Over time, inflation eats away at the purchasing power of money. This is a big concern for the investor who may have money tied up in bonds for years. Inflation premium is the yield required to offset the expected inflation rate. You can calculate an estimate of the inflation premium based on market interest rates. Inflation premiums only measure inflation expectations. There's no way to be certain of actual future interest rates, especially several years ahead.
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Seperating Yield Elements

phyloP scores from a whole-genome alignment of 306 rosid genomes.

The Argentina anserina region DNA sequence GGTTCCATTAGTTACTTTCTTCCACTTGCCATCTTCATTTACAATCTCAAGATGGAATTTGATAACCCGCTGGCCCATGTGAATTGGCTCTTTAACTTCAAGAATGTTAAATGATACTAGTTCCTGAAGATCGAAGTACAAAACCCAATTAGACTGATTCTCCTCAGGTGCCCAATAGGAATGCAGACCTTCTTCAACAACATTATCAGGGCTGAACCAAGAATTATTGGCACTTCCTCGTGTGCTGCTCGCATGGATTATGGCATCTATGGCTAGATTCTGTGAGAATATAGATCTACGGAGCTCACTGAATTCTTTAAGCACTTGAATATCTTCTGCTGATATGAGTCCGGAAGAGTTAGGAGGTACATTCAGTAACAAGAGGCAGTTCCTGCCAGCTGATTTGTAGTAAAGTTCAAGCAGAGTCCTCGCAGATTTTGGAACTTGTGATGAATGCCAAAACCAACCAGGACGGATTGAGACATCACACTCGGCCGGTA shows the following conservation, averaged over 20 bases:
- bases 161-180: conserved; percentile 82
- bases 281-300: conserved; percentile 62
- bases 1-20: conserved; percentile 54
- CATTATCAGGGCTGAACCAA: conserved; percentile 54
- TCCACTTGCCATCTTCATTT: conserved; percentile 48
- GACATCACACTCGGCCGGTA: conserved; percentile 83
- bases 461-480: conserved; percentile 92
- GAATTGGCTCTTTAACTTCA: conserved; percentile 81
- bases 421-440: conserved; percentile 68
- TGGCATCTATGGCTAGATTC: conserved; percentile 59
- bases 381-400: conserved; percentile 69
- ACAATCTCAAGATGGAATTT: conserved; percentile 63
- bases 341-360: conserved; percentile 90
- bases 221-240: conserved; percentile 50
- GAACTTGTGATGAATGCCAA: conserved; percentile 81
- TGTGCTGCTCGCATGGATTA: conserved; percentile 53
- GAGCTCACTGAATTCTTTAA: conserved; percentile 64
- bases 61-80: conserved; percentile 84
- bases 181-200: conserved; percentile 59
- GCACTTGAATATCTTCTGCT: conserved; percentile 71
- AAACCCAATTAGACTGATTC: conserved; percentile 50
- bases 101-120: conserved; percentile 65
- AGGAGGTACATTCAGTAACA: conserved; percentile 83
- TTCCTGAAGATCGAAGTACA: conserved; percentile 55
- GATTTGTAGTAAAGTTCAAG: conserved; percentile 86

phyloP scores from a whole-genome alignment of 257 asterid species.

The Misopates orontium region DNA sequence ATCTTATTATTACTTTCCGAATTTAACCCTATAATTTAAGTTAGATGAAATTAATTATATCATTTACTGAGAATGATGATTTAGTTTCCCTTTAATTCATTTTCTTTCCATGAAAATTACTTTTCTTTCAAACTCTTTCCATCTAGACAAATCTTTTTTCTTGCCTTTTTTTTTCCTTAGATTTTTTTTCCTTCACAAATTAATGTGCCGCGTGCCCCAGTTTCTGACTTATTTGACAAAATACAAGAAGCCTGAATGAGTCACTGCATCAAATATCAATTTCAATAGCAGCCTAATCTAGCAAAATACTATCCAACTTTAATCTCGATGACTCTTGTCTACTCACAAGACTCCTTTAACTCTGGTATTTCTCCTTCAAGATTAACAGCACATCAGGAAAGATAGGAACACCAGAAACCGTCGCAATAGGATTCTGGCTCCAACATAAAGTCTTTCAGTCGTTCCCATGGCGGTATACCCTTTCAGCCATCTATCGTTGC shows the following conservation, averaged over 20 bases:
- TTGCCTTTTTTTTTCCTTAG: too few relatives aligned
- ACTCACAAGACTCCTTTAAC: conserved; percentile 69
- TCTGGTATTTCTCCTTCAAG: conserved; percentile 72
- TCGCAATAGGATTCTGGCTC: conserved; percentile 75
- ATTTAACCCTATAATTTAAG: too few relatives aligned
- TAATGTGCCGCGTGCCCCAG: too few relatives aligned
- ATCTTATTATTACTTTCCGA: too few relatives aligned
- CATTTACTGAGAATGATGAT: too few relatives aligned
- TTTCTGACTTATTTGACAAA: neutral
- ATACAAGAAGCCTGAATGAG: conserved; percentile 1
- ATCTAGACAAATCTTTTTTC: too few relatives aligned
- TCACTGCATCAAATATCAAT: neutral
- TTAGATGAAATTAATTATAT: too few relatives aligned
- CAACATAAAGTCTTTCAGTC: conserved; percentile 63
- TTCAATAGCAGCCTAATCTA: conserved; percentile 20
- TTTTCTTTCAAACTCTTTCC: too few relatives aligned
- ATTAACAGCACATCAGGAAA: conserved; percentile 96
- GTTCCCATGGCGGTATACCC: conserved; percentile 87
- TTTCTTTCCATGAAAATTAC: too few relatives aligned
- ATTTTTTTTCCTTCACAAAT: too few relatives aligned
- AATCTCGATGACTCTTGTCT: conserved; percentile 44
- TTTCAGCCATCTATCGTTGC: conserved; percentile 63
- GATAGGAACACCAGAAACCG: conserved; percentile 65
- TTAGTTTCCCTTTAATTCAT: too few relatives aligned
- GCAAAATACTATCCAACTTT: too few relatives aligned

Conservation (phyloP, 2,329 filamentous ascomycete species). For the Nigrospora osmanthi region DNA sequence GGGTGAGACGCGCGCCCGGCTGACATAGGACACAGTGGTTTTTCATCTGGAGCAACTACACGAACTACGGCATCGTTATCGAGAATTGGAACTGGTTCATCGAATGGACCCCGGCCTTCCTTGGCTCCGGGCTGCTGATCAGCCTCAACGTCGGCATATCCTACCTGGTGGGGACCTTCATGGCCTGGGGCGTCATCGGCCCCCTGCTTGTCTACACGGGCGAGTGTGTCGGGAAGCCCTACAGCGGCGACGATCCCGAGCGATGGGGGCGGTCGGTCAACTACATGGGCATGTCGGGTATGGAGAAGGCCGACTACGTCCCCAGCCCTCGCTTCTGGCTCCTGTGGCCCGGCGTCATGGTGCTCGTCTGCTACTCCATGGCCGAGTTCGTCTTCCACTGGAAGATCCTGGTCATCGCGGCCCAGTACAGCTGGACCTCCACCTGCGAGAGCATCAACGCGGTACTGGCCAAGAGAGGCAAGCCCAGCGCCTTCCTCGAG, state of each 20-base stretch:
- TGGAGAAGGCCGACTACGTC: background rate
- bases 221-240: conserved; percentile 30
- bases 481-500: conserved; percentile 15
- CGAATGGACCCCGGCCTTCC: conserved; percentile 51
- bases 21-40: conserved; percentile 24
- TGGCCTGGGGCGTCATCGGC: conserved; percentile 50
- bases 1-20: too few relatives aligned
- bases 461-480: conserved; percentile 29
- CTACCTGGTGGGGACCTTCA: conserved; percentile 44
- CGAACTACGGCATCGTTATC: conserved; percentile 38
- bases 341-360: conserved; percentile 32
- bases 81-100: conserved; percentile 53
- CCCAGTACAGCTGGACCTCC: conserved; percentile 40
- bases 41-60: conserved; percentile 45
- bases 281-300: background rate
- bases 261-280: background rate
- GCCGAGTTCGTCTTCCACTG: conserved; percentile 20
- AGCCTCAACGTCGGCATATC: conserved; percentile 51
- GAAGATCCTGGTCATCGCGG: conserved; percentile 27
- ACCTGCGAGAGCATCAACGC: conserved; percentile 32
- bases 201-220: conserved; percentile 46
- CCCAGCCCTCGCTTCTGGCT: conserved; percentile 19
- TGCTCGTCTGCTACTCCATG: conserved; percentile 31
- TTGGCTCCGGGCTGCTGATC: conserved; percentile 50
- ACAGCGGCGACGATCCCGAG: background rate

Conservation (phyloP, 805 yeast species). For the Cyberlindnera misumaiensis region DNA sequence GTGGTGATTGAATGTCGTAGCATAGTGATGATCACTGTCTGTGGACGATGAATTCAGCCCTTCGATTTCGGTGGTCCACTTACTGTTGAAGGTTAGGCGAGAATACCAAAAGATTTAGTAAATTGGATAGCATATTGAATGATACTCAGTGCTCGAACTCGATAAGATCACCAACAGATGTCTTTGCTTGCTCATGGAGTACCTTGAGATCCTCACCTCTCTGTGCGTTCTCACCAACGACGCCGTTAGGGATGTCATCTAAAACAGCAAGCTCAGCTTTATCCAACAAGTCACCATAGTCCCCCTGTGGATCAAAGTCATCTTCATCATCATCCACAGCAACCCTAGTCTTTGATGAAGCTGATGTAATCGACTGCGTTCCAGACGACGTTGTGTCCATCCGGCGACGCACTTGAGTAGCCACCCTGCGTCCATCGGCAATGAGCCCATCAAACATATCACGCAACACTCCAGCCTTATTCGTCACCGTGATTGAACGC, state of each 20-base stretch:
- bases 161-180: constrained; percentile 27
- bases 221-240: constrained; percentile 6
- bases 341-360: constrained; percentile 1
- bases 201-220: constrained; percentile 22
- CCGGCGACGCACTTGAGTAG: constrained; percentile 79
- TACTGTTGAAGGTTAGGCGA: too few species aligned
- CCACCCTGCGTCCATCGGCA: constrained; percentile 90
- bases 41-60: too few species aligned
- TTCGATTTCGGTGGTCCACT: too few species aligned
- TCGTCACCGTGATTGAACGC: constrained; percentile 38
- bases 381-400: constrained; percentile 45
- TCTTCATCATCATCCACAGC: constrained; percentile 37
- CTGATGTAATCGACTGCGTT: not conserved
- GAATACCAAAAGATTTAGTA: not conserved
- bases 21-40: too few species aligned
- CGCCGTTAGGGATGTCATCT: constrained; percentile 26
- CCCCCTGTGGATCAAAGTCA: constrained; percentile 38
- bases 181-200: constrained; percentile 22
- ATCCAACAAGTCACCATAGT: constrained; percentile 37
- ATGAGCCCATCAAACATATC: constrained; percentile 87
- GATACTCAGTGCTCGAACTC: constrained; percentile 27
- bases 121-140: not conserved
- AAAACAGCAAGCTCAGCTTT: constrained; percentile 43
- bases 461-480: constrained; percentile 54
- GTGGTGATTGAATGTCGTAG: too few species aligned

The yield a bond pays can be viewed as a combination of three elements: the risk-free rate of return, an inflation premium and a credit risk premium. Calculating the inflation premium is a matter of separating this element from the others. Start by checking the current rates for Treasury bonds and Treasury Inflation-Protected Securities with the same maturity. Investors use the yields of these government securities to calculate inflation premiums, because they have virtually no credit risk, so you only need to separate the risk-free rate return from the inflation premium. The principal of TIPS bonds is adjusted for inflation, so the yield represents only the risk-free rate of return. Subtract the TIPS yield from the yield of the Treasury bond to find the inflation premium. For example, if the TIPS bond pays 2.5 percent and the Treasury bond pays 5.5 percent, the inflation premium is 3 percent.